MANCHESTER, N.H. – Democratic presidential candidate Wesley Clark (search) said Thursday it was up to Congress to determine whether President Bush's march to war in Iraq (search) amounted to a criminal offense.
Asked if it was criminal to mislead the nation in going to war, Clark told reporters, "I think that's a question Congress needs to ask. I think this Congress needs to investigate precisely" how the United States wound up in a war "that wasn't connected to the threat of Al Qaeda (search)."
The retired four-star general defended his recent comments against the war after both his Democratic rivals and top Republicans complained that the statements were inconsistent with past remarks by Clark, including testimony to Congress in October 2002.
Clark has called for a full congressional probe into why the United States went to war in Iraq, but his comments Thursday marked the first time he had hinted at possible criminal wrongdoing.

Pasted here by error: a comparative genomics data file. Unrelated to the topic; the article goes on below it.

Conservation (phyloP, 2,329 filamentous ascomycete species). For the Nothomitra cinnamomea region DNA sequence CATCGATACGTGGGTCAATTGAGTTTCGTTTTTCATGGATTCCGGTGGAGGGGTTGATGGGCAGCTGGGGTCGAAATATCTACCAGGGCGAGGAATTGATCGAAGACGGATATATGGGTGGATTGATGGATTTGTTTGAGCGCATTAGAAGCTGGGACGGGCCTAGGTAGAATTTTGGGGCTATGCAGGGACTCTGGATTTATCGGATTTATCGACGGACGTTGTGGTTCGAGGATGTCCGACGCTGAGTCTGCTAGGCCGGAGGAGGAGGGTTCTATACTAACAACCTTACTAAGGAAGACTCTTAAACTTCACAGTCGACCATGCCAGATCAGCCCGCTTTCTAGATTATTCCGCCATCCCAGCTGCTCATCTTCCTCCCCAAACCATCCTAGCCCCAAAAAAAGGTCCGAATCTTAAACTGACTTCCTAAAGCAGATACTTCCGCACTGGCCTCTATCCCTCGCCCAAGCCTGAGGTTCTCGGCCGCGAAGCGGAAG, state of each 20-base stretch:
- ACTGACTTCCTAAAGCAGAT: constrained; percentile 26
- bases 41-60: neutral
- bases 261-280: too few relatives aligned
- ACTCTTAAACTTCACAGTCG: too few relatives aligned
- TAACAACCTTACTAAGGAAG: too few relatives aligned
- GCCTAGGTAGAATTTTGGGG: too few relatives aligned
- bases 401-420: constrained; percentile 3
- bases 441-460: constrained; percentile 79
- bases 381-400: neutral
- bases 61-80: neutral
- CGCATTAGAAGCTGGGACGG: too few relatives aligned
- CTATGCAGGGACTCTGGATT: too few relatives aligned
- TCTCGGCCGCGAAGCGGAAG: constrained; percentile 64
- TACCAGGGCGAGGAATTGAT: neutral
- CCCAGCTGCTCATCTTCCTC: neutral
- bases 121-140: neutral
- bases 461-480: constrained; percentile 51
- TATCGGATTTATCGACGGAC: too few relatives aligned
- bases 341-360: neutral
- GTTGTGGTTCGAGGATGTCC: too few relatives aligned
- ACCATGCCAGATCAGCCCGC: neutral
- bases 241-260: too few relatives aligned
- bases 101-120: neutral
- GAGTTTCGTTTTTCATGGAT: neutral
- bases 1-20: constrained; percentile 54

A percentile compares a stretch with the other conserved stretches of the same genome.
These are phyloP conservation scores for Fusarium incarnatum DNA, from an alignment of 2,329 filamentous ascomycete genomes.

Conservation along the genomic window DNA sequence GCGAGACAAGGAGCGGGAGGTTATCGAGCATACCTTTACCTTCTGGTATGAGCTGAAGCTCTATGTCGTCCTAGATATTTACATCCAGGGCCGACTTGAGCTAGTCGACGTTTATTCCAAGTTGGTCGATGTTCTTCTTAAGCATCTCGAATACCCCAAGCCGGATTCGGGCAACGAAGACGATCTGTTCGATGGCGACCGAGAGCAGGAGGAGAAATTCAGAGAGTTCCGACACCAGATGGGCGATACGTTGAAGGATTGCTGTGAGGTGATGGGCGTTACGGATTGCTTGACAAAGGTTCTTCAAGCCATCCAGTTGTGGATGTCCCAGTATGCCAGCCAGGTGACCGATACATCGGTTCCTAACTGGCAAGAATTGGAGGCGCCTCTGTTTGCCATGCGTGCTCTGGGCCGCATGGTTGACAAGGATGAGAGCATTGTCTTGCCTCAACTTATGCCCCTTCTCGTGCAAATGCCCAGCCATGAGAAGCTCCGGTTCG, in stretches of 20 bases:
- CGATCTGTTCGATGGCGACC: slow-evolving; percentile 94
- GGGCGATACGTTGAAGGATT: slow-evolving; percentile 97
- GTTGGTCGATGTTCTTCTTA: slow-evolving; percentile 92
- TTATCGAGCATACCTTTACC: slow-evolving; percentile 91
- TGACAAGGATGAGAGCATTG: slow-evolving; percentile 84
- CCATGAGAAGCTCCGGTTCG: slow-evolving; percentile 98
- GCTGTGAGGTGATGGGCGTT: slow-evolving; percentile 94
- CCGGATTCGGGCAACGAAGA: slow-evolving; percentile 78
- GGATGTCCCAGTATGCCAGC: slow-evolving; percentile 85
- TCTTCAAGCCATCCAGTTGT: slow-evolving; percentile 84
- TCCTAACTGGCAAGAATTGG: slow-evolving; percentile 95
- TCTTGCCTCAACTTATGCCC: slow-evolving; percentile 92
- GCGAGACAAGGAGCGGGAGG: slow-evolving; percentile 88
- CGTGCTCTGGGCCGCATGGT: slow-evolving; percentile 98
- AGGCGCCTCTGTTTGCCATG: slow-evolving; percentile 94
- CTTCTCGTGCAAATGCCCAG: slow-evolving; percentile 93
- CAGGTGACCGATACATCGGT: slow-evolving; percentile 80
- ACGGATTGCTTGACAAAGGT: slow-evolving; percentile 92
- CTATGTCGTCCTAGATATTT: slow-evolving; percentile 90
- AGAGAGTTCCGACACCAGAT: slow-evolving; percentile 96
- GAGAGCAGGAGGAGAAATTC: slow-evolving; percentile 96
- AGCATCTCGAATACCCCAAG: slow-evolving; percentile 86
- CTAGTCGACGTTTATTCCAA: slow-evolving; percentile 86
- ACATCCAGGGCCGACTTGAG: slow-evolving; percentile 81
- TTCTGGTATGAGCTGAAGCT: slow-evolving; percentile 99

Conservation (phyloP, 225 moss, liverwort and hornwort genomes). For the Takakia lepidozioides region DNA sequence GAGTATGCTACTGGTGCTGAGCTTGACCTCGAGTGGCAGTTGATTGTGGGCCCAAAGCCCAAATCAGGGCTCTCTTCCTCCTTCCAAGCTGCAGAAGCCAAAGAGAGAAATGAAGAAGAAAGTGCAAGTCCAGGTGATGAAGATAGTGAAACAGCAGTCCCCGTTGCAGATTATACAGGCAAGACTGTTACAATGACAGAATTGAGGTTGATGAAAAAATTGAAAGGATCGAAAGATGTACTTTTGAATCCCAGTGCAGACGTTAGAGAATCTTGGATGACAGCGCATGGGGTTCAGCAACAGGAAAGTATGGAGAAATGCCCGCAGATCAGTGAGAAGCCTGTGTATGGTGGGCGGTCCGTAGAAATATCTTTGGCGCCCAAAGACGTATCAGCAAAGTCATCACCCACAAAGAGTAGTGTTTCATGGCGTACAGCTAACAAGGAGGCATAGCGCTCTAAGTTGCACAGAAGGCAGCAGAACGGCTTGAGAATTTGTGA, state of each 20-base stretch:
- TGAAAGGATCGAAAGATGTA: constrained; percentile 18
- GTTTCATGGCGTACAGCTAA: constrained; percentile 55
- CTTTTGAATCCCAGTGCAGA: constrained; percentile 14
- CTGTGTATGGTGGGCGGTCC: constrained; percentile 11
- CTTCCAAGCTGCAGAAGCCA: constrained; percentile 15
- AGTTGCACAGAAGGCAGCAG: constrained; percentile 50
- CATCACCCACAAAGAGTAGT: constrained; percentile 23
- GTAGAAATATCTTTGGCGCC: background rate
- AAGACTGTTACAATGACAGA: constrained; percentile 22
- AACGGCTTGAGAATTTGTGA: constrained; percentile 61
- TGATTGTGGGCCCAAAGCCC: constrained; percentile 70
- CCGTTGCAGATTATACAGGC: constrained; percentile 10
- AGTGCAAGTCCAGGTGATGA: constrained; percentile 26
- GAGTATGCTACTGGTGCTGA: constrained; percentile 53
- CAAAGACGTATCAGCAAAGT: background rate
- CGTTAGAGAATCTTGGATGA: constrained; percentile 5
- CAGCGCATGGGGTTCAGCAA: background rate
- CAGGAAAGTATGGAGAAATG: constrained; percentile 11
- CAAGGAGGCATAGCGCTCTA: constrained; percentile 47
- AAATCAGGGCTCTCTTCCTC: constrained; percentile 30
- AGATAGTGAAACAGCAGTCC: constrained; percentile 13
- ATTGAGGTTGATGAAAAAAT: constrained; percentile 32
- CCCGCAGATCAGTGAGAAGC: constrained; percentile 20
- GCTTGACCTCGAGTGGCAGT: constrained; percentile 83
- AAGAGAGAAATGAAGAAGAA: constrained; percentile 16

Asked by a reporter if he thought Bush might have committed an impeachable offense, Clark said, "Let's have that investigation done."
Clark renewed his criticism that Bush misled the nation on Iraq. "This was an elective war," he said. "He forced us to go to war."
Clark denied that he had changed his position on the war, renewing his assertion that he had opposed it all along. Earlier in the day, Ed Gillespie, the RNC chairman, had traveled to Arkansas -- Clark's home state -- and criticized the Democratic candidates, singling out Clark and arguing that he had changed his position on the war for political gain.
The RNC also released a transcript of Clark's testimony in September 2002 to the House Armed Services Committee in which he called Iraqi leader Saddam Hussein a clear threat and said military action could not be postponed indefinitely.
Responding to criticism from Gillespie, Clark told reporters that it was a sign that his campaign was succeeding.
"It looks like they've finally figured out that I'm George Bush's greatest threat," he said, blaming it on White House political adviser Karl Rove.